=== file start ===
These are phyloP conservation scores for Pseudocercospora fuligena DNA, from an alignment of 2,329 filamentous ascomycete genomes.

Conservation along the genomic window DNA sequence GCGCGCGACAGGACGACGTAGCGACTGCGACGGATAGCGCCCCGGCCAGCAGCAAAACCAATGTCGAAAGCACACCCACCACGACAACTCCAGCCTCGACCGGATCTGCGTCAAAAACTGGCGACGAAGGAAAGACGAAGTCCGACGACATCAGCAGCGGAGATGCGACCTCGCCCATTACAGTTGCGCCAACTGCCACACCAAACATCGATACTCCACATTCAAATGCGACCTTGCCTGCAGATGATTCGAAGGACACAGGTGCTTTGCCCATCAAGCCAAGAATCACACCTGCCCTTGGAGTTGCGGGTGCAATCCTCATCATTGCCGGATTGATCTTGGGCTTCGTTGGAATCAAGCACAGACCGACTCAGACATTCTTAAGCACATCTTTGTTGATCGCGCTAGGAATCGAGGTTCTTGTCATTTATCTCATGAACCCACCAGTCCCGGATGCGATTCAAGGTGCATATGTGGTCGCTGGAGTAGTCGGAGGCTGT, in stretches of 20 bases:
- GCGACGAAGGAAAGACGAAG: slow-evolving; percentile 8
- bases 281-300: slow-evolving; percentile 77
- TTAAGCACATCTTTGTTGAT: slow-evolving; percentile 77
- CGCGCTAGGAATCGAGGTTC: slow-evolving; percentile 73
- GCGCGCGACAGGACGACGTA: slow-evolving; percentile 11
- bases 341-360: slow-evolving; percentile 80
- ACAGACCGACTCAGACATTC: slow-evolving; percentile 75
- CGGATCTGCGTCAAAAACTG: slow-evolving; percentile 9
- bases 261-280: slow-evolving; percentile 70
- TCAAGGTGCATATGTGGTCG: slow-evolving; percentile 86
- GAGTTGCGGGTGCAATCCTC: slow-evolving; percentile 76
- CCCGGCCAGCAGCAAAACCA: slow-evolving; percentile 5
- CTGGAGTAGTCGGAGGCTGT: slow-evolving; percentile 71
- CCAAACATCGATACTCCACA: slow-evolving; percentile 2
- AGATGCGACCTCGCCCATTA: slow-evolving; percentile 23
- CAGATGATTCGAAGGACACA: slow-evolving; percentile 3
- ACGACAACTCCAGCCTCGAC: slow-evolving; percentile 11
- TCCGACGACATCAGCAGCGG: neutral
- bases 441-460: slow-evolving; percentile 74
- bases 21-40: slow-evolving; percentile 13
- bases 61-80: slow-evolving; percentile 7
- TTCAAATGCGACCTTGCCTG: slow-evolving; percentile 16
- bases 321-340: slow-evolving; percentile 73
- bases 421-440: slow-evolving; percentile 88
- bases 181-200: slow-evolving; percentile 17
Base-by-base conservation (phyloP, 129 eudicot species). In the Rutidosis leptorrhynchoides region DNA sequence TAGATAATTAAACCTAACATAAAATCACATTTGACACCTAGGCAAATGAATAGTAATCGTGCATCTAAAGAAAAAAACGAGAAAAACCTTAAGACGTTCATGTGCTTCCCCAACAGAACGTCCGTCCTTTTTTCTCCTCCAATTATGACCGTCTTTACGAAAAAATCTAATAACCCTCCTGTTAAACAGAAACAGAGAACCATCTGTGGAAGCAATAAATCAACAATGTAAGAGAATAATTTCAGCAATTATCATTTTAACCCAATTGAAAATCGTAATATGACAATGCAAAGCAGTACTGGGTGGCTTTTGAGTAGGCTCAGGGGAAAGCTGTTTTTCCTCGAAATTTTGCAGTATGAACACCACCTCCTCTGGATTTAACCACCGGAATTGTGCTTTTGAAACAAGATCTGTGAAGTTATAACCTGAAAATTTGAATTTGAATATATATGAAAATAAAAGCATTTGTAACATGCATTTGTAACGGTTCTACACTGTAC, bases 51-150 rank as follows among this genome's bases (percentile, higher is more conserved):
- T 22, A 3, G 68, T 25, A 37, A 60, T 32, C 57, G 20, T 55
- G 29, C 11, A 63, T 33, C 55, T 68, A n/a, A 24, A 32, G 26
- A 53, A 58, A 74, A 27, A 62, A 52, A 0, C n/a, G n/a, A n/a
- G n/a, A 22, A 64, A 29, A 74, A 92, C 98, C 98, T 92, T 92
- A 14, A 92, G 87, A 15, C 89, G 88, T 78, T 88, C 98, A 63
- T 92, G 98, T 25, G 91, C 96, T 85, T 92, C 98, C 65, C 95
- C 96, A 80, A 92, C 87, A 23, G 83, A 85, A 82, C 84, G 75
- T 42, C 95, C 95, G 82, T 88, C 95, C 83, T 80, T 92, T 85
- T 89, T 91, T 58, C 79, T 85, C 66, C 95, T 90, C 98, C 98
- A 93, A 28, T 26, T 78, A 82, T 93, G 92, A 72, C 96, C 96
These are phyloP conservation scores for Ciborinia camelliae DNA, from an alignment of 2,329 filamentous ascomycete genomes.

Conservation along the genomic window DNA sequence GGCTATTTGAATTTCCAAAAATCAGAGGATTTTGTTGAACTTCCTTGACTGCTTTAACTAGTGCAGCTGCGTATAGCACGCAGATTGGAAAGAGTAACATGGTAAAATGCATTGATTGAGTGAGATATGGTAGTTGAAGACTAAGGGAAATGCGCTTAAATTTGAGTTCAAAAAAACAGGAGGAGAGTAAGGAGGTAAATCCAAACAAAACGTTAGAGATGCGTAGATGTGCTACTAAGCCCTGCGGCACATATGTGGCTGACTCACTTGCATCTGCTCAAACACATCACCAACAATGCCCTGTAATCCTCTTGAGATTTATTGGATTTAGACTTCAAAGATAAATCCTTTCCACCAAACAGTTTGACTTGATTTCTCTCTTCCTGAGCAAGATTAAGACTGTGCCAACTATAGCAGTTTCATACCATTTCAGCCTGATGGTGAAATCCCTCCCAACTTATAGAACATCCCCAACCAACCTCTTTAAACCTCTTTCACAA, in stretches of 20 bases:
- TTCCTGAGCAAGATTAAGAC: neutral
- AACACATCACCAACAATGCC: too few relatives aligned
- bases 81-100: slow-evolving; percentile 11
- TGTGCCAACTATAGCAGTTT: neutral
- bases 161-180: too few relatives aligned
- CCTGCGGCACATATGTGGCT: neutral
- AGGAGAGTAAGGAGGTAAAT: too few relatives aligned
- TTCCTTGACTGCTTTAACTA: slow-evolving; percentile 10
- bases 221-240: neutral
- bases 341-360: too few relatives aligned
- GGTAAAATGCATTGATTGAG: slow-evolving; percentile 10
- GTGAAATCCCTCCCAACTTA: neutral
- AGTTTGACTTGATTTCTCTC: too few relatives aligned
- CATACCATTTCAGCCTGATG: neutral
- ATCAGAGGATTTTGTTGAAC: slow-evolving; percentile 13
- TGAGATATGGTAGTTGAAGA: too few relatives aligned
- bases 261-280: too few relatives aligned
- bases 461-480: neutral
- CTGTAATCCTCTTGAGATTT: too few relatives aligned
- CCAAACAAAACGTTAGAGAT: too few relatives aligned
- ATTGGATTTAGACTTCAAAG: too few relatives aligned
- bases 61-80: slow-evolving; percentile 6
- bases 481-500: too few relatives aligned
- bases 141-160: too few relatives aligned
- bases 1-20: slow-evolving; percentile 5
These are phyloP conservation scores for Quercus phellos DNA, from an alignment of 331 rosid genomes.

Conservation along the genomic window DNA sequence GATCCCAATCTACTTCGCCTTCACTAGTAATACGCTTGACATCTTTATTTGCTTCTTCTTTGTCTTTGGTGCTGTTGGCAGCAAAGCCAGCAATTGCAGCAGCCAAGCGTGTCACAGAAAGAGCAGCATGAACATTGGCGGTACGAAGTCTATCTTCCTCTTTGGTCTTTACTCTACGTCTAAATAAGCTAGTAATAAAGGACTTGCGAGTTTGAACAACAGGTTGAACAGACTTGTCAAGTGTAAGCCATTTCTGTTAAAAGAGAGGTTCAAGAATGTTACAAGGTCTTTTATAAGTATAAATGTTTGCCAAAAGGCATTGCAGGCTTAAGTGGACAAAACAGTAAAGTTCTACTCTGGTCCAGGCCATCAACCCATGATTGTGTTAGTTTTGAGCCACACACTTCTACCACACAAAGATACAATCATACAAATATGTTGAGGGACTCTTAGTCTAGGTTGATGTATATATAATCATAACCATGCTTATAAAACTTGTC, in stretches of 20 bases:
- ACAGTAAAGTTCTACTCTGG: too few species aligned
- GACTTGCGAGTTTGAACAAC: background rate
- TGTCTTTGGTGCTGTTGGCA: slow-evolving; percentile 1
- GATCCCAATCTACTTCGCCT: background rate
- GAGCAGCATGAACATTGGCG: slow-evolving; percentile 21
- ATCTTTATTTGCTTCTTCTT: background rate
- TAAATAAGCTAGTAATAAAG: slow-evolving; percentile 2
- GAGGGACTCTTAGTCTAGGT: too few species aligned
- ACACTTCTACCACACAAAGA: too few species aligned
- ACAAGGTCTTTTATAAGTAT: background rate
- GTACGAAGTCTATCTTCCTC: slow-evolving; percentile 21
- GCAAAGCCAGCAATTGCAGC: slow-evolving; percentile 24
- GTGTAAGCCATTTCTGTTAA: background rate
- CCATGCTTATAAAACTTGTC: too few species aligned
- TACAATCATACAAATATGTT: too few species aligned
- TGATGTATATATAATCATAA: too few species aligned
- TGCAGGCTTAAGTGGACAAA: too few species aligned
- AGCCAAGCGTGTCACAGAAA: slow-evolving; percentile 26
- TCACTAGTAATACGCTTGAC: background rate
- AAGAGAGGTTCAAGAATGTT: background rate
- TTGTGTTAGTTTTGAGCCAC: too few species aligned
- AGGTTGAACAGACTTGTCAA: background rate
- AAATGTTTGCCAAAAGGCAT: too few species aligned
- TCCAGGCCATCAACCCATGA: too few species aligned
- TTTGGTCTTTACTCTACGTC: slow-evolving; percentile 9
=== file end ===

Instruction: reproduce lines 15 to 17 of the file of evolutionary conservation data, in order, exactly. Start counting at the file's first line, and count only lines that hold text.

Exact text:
- CTGGAGTAGTCGGAGGCTGT: slow-evolving; percentile 71
- CCAAACATCGATACTCCACA: slow-evolving; percentile 2
- AGATGCGACCTCGCCCATTA: slow-evolving; percentile 23